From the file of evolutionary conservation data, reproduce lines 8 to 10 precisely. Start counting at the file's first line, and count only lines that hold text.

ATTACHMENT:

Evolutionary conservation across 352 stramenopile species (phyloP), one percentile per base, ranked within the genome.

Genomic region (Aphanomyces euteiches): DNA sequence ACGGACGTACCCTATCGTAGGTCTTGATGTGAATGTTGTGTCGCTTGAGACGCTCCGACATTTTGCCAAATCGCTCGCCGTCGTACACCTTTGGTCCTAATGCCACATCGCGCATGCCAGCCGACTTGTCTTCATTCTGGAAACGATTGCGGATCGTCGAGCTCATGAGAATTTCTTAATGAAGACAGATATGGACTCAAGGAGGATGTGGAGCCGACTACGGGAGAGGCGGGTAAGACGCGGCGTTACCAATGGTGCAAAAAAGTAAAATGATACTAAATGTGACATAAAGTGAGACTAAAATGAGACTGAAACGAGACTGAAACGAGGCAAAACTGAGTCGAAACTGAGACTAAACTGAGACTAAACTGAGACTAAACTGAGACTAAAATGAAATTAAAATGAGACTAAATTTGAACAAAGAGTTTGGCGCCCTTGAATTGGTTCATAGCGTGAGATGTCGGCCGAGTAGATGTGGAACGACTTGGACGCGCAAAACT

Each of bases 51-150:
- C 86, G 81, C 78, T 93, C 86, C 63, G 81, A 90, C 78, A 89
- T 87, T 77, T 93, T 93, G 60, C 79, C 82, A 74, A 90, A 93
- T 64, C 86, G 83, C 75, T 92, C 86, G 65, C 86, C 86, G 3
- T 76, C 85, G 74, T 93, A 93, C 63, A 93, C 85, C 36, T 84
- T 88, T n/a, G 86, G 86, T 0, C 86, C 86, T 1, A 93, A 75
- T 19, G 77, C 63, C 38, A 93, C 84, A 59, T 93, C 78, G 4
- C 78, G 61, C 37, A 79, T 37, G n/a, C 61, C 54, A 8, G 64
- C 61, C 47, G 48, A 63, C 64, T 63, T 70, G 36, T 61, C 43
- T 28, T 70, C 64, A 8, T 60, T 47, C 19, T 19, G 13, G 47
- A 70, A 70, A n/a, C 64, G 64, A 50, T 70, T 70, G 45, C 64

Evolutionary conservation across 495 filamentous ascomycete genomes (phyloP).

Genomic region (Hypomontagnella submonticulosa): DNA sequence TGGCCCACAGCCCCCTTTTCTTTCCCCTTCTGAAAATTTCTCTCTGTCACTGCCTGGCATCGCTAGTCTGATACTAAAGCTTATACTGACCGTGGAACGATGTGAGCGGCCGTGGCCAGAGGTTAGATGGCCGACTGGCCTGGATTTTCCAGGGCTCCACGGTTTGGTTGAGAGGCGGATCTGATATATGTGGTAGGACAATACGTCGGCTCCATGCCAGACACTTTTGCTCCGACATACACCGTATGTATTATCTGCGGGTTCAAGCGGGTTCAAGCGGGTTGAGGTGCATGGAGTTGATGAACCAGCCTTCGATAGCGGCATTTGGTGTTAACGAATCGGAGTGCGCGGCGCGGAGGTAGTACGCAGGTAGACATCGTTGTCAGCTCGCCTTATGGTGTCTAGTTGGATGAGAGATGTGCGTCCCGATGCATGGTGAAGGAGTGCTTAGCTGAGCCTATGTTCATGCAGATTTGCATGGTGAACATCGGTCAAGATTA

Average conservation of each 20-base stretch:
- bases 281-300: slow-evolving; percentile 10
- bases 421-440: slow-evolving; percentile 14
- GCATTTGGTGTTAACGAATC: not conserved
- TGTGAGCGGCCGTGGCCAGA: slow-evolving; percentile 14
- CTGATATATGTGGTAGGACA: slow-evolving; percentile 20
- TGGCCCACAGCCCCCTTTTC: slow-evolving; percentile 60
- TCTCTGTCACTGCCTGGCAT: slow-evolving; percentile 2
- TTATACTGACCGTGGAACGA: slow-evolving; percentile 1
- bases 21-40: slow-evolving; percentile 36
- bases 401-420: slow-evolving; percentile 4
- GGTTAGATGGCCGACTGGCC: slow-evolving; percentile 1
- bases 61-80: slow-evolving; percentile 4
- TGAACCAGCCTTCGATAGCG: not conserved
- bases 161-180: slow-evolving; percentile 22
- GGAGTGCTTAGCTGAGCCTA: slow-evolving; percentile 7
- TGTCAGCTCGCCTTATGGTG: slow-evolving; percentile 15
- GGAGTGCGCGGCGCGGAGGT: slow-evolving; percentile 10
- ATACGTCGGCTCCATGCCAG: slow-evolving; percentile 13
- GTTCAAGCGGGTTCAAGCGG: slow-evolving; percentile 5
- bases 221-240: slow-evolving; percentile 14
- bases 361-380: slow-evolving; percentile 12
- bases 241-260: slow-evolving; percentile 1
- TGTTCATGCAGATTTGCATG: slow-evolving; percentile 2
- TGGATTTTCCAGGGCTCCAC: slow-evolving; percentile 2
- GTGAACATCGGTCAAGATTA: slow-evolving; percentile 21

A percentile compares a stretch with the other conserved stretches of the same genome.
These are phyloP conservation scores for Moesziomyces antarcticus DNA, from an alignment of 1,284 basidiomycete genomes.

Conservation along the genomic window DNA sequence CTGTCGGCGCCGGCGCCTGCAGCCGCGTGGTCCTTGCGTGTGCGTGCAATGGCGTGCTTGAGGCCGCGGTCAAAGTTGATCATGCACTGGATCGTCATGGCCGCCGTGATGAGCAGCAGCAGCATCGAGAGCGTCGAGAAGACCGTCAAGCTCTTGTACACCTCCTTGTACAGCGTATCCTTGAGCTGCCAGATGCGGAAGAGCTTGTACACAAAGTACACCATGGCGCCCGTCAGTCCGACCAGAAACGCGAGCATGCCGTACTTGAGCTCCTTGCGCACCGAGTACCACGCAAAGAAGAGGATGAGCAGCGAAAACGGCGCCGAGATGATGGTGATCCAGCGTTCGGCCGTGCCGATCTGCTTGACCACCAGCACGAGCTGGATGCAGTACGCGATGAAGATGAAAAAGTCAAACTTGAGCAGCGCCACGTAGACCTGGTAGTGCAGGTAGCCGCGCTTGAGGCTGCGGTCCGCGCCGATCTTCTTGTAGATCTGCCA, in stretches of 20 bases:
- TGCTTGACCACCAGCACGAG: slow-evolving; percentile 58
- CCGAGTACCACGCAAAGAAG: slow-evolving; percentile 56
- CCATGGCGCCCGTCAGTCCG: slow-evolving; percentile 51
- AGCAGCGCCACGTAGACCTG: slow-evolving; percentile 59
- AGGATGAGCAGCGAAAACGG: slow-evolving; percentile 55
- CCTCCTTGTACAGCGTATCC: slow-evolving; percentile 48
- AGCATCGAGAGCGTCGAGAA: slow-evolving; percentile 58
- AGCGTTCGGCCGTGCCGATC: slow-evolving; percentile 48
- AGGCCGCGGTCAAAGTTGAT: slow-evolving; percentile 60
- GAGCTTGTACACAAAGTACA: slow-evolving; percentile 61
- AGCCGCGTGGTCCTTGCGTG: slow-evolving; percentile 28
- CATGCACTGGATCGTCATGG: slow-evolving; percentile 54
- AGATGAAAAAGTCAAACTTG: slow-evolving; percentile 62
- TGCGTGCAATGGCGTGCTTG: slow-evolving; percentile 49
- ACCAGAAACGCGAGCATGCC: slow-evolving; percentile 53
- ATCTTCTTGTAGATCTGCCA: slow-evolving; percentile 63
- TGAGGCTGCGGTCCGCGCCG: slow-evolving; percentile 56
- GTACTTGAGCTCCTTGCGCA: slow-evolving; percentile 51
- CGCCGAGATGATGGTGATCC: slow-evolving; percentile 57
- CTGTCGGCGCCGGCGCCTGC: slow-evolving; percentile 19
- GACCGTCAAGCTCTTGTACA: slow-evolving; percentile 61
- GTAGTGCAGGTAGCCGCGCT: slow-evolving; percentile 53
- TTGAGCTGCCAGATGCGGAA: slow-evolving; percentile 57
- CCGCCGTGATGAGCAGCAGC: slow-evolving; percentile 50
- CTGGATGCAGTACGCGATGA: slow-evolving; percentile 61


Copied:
- T 88, T n/a, G 86, G 86, T 0, C 86, C 86, T 1, A 93, A 75
- T 19, G 77, C 63, C 38, A 93, C 84, A 59, T 93, C 78, G 4
- C 78, G 61, C 37, A 79, T 37, G n/a, C 61, C 54, A 8, G 64